25. a) CoriolisIlusion • Coriolis – Circular motion of wind as it passes over a rotating earth. • Coriolis illusion is caused by the sudden change to the VESTIBULAR system • It occurs due to aircraft angular acceleration that affect the flow of fluids inside the semicircular canals. • It is dangerous illusion as it overwhelming sense of disorientation. • Can occur in any phase of flight especially during the beginning of turn for climb and descend.

  26. a) Coriolis Illusion • If pilot turn his head in different direction of aircraft turn, he will disoriented and confuses either aircraft were in a roll or yaw • To avoid, do not move your head too fast in limited visibility or darkness.

  27. b) Leans Illusion Leans Illusion is the false movement sense, can occurs when the pilot senses a bank angle when the aircraft is actually in level flight. The leans can easily occur if the pilot not pay attention to the cockpit instrument.

  28. c) Occulogravic Illusion: A false sensation of climbing Oculogravic: in conditions of acceleration, sense of nose high or low and correction in pitch in a direction opposite the sensation. When an aircraft accelerates in level flight, the otolith organs sense a nose-high attitude, which cause the pilot to pitch the aircraft down.

  29. d) Rotational Illusion Also called angular motion illusion. It caused by mis-information from a constant-rate turn (spin). The pilot will disorientated and unable to control his actions. Can cause the aircraft loss of control.

  30. 6) Visual illusions • Visual illusions affect what the pilot perceives solely through vision, which in turn determines how he or she will respond. • Illusions of this kind are a greater source of misguidance in a flying activity such as judging landing height and distances • Examples of visual illusions are: • Autokinesis, Landing visual illusion, Weather condition leads illusion and False horizon.

  31. 6) Visual illusions - Auto kinesis • Auto kinesis is the perception of false movement when a static source of light is looked at by the pilot for a period of time (minutes). • This moving reference point (an illusion) could lead the pilot to visually follow it. • It is felt that the cause is the brain’s and eyes’ attempts to find some other point of reference in an otherwise featureless visual field. • Prevention is a combination of realizing the eyes must focus on other objects at varying distances, not fixating on one target, and basic scanning.

  32. 6) Visual illusions – Landing illusions Landing Illusions – Sloping runway

  33. 6) Visual illusions – Landing illusions Landing Illusion – Runway width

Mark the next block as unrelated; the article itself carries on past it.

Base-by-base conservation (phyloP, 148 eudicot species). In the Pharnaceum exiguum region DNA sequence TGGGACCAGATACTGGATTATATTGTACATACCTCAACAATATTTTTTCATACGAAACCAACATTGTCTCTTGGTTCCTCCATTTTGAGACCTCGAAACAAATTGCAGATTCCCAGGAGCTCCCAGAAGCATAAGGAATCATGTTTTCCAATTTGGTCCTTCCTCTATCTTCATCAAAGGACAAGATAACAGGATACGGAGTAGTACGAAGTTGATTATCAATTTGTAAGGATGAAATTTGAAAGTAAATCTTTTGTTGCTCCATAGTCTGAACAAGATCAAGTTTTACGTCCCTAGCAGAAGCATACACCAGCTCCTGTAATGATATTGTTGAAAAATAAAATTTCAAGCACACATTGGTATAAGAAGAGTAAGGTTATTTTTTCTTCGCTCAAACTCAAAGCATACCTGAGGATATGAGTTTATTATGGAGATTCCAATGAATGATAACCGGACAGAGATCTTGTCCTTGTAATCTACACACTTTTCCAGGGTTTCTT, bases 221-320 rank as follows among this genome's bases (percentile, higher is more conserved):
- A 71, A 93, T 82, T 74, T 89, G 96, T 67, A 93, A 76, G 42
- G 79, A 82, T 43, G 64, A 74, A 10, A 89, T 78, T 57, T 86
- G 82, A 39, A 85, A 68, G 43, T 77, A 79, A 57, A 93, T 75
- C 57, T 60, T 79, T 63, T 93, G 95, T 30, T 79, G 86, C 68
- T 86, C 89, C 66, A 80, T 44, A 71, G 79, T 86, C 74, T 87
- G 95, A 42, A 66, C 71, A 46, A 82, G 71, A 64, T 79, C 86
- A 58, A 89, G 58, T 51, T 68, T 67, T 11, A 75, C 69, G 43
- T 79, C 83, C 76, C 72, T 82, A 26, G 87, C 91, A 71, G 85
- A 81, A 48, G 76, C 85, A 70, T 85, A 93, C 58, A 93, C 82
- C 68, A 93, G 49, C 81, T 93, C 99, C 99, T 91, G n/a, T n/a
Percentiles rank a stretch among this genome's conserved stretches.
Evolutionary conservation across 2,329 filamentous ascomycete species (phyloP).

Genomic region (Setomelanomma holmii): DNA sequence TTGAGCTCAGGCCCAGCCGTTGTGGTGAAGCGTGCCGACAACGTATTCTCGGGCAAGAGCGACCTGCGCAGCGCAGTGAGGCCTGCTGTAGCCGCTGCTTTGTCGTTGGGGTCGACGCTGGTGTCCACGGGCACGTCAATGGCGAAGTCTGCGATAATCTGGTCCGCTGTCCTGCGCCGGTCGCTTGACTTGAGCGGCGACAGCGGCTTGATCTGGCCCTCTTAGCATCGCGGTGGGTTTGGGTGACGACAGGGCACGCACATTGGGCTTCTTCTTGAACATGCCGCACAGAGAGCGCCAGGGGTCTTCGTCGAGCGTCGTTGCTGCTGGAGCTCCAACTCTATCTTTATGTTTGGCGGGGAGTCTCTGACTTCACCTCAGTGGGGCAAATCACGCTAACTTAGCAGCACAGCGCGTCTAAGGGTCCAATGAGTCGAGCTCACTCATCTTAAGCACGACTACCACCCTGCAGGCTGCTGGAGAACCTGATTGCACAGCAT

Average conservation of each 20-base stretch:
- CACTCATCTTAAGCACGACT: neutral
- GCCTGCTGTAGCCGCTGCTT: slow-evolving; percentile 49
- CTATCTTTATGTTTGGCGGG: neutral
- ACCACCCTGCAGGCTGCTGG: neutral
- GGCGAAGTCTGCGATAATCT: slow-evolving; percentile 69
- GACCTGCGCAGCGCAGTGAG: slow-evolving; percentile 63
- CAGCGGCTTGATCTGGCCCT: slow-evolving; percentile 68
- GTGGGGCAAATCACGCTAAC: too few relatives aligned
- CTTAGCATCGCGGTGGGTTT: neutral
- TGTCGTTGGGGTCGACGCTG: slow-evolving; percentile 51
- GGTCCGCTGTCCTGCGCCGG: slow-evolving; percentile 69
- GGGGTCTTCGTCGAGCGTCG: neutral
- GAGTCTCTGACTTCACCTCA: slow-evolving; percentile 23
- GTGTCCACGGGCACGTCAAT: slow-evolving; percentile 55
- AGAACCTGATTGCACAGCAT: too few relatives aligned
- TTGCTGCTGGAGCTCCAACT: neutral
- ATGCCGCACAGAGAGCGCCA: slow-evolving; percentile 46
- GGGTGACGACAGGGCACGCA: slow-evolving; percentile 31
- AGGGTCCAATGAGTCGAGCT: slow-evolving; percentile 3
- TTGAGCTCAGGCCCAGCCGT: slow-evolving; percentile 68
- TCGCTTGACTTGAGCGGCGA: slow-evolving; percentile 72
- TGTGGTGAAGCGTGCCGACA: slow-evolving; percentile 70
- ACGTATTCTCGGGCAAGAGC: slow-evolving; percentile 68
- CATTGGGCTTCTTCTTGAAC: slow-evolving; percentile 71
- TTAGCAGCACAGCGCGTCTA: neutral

34. 6) Visual illusions – Weather Condition • Weather condition such as haze, fog and others may cause visual illusion.

  35. 6) Visual illusions – False Horizon • A false horizon can occur when the natural horizon is obscured or not readily apparent. • It can be generated by confusing bright stars and city lights. • It can also occur while flying toward the shore of an ocean or a large lake. • Because of the relative darkness of the water, the lights along the shoreline can be mistaken for stars in the sky.

  36. 6) Visual illusions – False Horizon

  37. 6) Visual illusions – False Horizon Imagine if you fly at night in across a city which have bright light like this, would you be able to distinguish between star lights and ground like location?

  38. Part 2: Motion Sickness

  39. Introduction – Motion Sickness • Motion sickness occurs when man is exposed to real and unfamiliar motion. • Normally experienced by training’s pilot or passengers. • Pilot and passengers will feel uneasiness because a bit of anxiety, unfamiliarity.

  40. Major Causes of Motion Sickness • Motion sickness is caused by continued stimulation of the tiny portion of the inner ear (vestibular system) which controls your sense of balance/equilibrium. • Several factors that can affect the vestibular system are: • When exposed to unfamiliar motion. • During turbulent weather

  41. Major Causes of Motion Sickness • Some of the other additional common causes include • Heart discomfort • Anxiety • Observing or smelling someone else who is airsick • Eating foods that are nauseating (disgusting).

  42. Symptoms of Motion Sickness • It causes nausea (tendency to vomit). • The symptoms are progressive. First, you lose your desire for food. • Then saliva collects in your mouth and you begin to sweat freely. • Eventually, you become nauseated and disoriented. • Your head aches and you may have to vomit. • Finally, can become incompletely incapacitated (incapacitated: prevent from functioning in a normal way)

  43. Prevention & Treatment • Drink Enough Water • Use supplemental oxygen • Loosen tight fitting clothing • Limit head movement, avoid unnecessary movement • Focus on a point outside of aircraft • If severe, cancel flight and landing aircraft

  44. Conclusion • For summarization disorientation is caused by: • Vestibular system not functioning well and resulting to the false sensation to the pilot • Misinterpretation of visual information. • Motion sickness occurs when man is exposed to real and unfamiliar motion. Normally experienced by training’s pilot or passengers because a bit of anxiety, unfamiliarity.